Cooking at home is not just cheaper and safer than eating out or ordering in, it’s also definitely a healthier lifestyle choice. Preparing food needn’t be an elaborate affair. Just a few of our simple strategies can help you crack the toughest recipes. We bring you a series of articles with tips and tricks for the kitchen, so you can learn how to cook like a pro, and avoid the mistakes that haunt rookies and seasoned chefs, alike.
No matter how inventive your salads and how many wholesome, exotic and nutritious ingredients you add to it, it’s still going to bore you to tears without a good dressing to bring it all together. While a dollop of fattening mayo, some raunchy ranch or even a blues-banishing blue cheese dressing may seem like the last resort; these are not exactly healthy options. The only thing that can save the day is a well-put-together vinaigrette. Simple, healthy and delicious enough to eat every day, a well made vinaigrette can elevate healthy eating to a pleasurable level.
Read on for suggestions on how to make stunning vinaigrettes at home:
- Ratio Rations: The perfect vinaigrette is made by a good balance of fat and acid. Most folks prefer to follow the one part vinegar, two parts oil or one part vinegar, three parts oil formula. But play it by your taste buds; find out what you enjoy and which salad ingredients go well with more acidity and which ones work best with more fat. Make mental or physical notes, so that you can whip up a batch at the table, without measuring (to impress your guests, of course).
- Oil Is Well: Your choice of oil is super important since vinaigrettes leave no place to hide behind a bunch of other ingredients, so choose oil that is neutral in flavor such as canola or vegetable, and if you like you can blend it with stronger-tasting oils such as walnut or toasted sesame oil.
- All About EVOO: There’s always a lot of confusion about using extra virgin olive oil for vinaigrettes but it’s simple really: use the best kind that you can afford and save the ones labelled ‘refined’ or ‘light’ for cooking. Before you use the EVOO, make sure you taste it; depending on the brand, the process used to extract it and the region it’s from, each variety has a distinct flavor that can range from sweet or bitter to fruity and peppery. Ideally, a green-tasting or peppery oil works better in dressings and smoother, fruity ones taste delicious when used as a dip for good bread.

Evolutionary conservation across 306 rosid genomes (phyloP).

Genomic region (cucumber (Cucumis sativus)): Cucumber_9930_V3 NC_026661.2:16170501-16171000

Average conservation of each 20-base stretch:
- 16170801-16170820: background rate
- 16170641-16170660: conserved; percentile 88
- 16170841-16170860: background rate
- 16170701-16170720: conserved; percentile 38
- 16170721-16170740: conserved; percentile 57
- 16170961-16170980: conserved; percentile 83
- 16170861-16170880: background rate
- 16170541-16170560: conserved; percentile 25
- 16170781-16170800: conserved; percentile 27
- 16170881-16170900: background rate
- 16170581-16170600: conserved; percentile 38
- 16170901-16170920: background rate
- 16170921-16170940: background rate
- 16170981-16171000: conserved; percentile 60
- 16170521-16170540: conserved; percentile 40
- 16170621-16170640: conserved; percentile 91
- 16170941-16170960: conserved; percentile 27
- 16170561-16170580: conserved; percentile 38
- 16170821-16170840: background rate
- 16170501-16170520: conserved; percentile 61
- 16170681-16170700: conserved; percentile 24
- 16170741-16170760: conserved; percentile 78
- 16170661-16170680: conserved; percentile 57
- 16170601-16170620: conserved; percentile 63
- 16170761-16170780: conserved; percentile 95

- Flavor Fiends: Since the only other star of your vinaigrette stars is vinegar, stay away from the infused and flavored kinds since their strong overtones will be overwhelming on the palate and cancel out the oil and other ingredients’ flavors. So although we encourage you to experiment with different kinds of vinegars such as balsamic, apple cider, sherry, red wine, white wine, to name a few, avoid the strong flavored types. The only exception to this rule is to create your own infusions by steeping fresh and dried herbs, or chillies, or garlic in plain, white vinegar.
- Blender Bender: Although watching the oil and vinegar do a sensual tango in the bowl before being poured over the salad or having bread dipped into it, the best vinaigrettes should use an emulsifier. The most common (and popular for a reason) one is mustard while the other is garlic. Use only premium kinds of mustard such as Dijon instead of the ordinary yellow type. And always grate the garlic just before adding for a hard to match creaminess.
- Hoard The Stuff: Even though making it fresh whenever you need it is easy peasy, you can save time and effort by adding all your ingredients including seasoning to a mason jar, covering it and violently shaking it to combine everything together. Use what you need only, and refrigerate the rest. It’ll keep for weeks but let it come to room temperature so the oil liquefies, and shake it again before your next use.
- Herb Conscious: When using fresh herbs such as chives or tarragon in your vinaigrette, only do so by chopping and adding them right before serving. You shouldn’t add fresh herbs to vinaigrette that you plan to refrigerate since they will turn quickly and destroy your beautiful product.
- Sugar Is Daddy: Just as a bit of salt helps to soften the edges of the rough and tumble melee of fats and acids, a hint of sweetness rounds out the flavors gently. You can use regular table sugar or opt for natural sweeteners like honey, maple syrup or even agave nectar but just a wee bit or the salad will taste like dessert.
- Less Is More: No matter how amazing your vinaigrette turns out, refrain from drowning your salad in it. Ensure it is well combined before you gently drizzle it all over, keeping in mind that you can always add more later, if needed. But it goes without saying, you better taste it before you waste it.